The vital role of GPS systems and gps jammer in many areas

Todd Humphreys, director of the Radio Navigation Lab at the University of Texas at Austin, showed his students a video of the most recent experiment. We saw a smartphone that kept its power and its screen displayed Google Maps: "The device is on its GPS chip and displays its blue dot position on the map." Suddenly, the blue dot starts moving as if the smartphone just entered the car. And it is still in the same place. The GPS chip sends the wrong location, but is believable because the progress on the map proceeds along the street at normal speed.
To explain this mystery, Todd Kan points to a mediocre housing, placed in the corner of the workshop: "This is a spoof ("gps jammer"), a GPS simulator that captures the authentic signals from GPS satellites. After slightly modifying the coordinates And then re-transmitting their neighboring GPS systems at the same wavelength will first get the wrong signal from the scammer because it is more powerful than a satellite that is 20,000 kilometers away. If I use a good antenna on the roof of the building With an antenna installed, I can distort all the GPS nearby, even those flying over the city."
According to Todd Kan, a deceitful malicious hacker exploits, gangsters or terrorists can lead to a chain of disasters, because the GPS system is now playing a vital role in many areas of activity: land, air and shipping, container management, agricultural machinery guidance, Electronic communications and even banks use satellite signals as a universal clock for financial transactions to date, reaching one hundredth of a second.
So far, no major incidents of fraudsters have been used, but Todd Humphreys said that isolated hackers are playing with the construction process. Scientific experimental models are available on the Internet.
On the other hand, more basic devices designed to block GPS signals are becoming commonplace. These are fairly simple machines that broadcast a false signal at the wavelengths used by the satellite. As a result, the surrounding GPS system lost its way and stopped working.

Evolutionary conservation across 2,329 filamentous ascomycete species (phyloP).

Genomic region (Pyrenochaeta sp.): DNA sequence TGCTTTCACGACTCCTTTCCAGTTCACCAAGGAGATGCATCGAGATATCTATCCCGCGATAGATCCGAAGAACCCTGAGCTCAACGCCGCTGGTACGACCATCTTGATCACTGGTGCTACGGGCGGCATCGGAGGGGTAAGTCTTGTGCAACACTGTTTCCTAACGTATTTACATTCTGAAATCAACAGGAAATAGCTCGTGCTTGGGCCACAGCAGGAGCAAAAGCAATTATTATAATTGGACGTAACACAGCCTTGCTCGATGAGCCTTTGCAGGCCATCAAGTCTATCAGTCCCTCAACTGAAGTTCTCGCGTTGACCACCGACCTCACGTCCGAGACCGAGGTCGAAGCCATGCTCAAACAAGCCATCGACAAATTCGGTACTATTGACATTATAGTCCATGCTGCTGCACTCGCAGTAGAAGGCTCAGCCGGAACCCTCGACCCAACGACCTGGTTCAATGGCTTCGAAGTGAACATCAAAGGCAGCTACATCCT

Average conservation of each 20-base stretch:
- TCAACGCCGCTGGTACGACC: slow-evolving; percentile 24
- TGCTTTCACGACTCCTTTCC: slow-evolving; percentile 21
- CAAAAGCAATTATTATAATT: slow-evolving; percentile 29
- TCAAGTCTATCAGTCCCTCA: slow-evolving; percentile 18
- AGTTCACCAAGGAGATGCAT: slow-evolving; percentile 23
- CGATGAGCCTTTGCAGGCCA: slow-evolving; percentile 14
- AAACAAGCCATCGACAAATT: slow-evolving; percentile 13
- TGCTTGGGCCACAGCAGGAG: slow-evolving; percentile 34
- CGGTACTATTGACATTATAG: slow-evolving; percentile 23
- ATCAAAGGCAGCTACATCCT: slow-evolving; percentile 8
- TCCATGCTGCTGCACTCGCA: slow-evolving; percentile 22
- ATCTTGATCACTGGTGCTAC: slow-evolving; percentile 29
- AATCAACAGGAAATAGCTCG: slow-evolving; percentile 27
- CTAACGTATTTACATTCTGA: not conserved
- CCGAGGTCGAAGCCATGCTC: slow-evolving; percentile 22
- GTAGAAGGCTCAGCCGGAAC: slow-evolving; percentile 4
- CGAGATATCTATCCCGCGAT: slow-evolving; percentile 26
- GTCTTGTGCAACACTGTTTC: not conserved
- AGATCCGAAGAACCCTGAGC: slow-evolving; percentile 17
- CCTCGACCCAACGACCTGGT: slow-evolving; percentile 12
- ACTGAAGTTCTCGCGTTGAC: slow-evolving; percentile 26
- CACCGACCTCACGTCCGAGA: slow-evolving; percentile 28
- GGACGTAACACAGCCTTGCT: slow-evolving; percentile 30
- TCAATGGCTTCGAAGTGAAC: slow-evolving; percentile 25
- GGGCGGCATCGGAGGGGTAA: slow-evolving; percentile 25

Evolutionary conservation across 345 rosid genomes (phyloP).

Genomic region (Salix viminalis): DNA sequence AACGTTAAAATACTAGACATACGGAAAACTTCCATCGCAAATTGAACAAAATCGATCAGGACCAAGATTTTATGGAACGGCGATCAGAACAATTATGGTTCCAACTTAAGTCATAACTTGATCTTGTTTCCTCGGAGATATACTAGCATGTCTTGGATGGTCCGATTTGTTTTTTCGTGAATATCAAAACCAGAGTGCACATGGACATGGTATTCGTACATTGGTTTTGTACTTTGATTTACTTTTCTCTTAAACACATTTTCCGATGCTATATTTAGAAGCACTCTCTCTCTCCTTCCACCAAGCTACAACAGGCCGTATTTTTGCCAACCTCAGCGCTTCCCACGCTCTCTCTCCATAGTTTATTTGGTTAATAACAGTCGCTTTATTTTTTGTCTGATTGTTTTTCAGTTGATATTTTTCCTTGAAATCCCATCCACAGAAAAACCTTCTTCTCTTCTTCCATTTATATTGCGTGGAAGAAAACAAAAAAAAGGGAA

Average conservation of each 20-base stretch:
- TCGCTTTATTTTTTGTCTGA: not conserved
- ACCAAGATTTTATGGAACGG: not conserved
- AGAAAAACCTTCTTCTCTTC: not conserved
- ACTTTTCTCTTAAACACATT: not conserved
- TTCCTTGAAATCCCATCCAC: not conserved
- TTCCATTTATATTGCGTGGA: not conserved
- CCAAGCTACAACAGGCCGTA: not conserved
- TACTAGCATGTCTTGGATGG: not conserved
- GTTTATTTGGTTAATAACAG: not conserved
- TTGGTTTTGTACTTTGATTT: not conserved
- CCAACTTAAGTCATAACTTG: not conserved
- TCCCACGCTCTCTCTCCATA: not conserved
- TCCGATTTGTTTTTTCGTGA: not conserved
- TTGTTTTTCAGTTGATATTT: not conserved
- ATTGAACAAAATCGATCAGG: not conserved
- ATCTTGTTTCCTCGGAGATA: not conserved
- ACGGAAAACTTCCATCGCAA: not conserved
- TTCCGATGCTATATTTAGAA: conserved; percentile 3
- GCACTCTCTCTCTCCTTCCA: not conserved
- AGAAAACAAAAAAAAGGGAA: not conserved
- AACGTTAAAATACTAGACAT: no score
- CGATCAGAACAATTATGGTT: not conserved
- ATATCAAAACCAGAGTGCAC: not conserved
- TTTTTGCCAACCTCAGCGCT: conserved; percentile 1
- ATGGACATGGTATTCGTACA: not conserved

They are banned in most countries but are free to use on various European and Asian websites. The small pocket jammer that charges on the car cigarette lighter costs only 30 euros. More powerful models cost about 200 euros. Some Chinese websites even sell tripod-type military super jammers that can destroy GPS more than a mile away. In another type, groups of hackers campaigning to protect citizens' privacy have published on the Internet instructions for DIY users to make their own jammers.
In Austin, Todd Humphreys has purchased these machines in the lab twenty to test: "They, they are almost the same, which means they are all from the same factory, probably China." He also found Small, inexpensive models are usually much more powerful than expected and can damage GPS systems that are tens of meters away.
On their website, the seller explained that the jammer is used to neutralize GPS beacons placed in the vehicle without the driver's knowledge or contrary to his wishes. Therefore, in the United States, they have been used by truck drivers for many years, and they want to evade surveillance of the company, such as working in the moonlight during the rest day. In 2009, at the Newark Airport near New York, the GPS aircraft guidance experimental system was mysteriously destroyed four times a week for a fixed period of time. It took a lot of time for the experts to understand that the culprit was the delivery truck with the jammer, which passed near the airport.
This problem may soon expand as long-term surveillance beacons for carriers, police and spies are now being offered to the public. Garmin is known worldwide for its automotive and recreational GPS, offering a large label of 199 euros, which is easy to hide in cars, motorcycles, suitcases - is the ideal tool for husbands, suspicious bosses, overly curious parents, no Honest competitors, over-enthusiastic security services... If these labels are widely used, we should also expect explosive growth in sales of jammers.
In addition, organized truck thieves gangs began using GPS jammers. Austin-based electronics monitoring specialist Freightwatch is closely watching this phenomenon. According to its director Bill Games, this type of business is very rare in North America and Europe, but it is very common in Mexico, especially Brazil: "First, the thief is equipped with interference in the car in the car, he said: GPS system can not track The truck was stolen. Then the gangster forced the driver to stop and use the truck to get off the vehicle with a stationary escort."
The counterattack has been organized. In the UK, a public and private laboratory alliance has developed a device that can detect the presence of GPS jammers. In tests conducted along British roads, the researchers were surprised to find that they were quite common - several times a week at a crossover, random shots.
In Austin, Todd Humphreys completed the development of a more advanced device that will pinpoint GPS jammers and allow police to capture them. But beyond that, he pointed out that the USRP (Universal Software Radio Peripherals) of the new radio transmitters is highly prized by researchers and enthusiasts because they cover all bands and can play signals on GPS frequencies, which leads to Very effective interference. The disturbance war has just begun.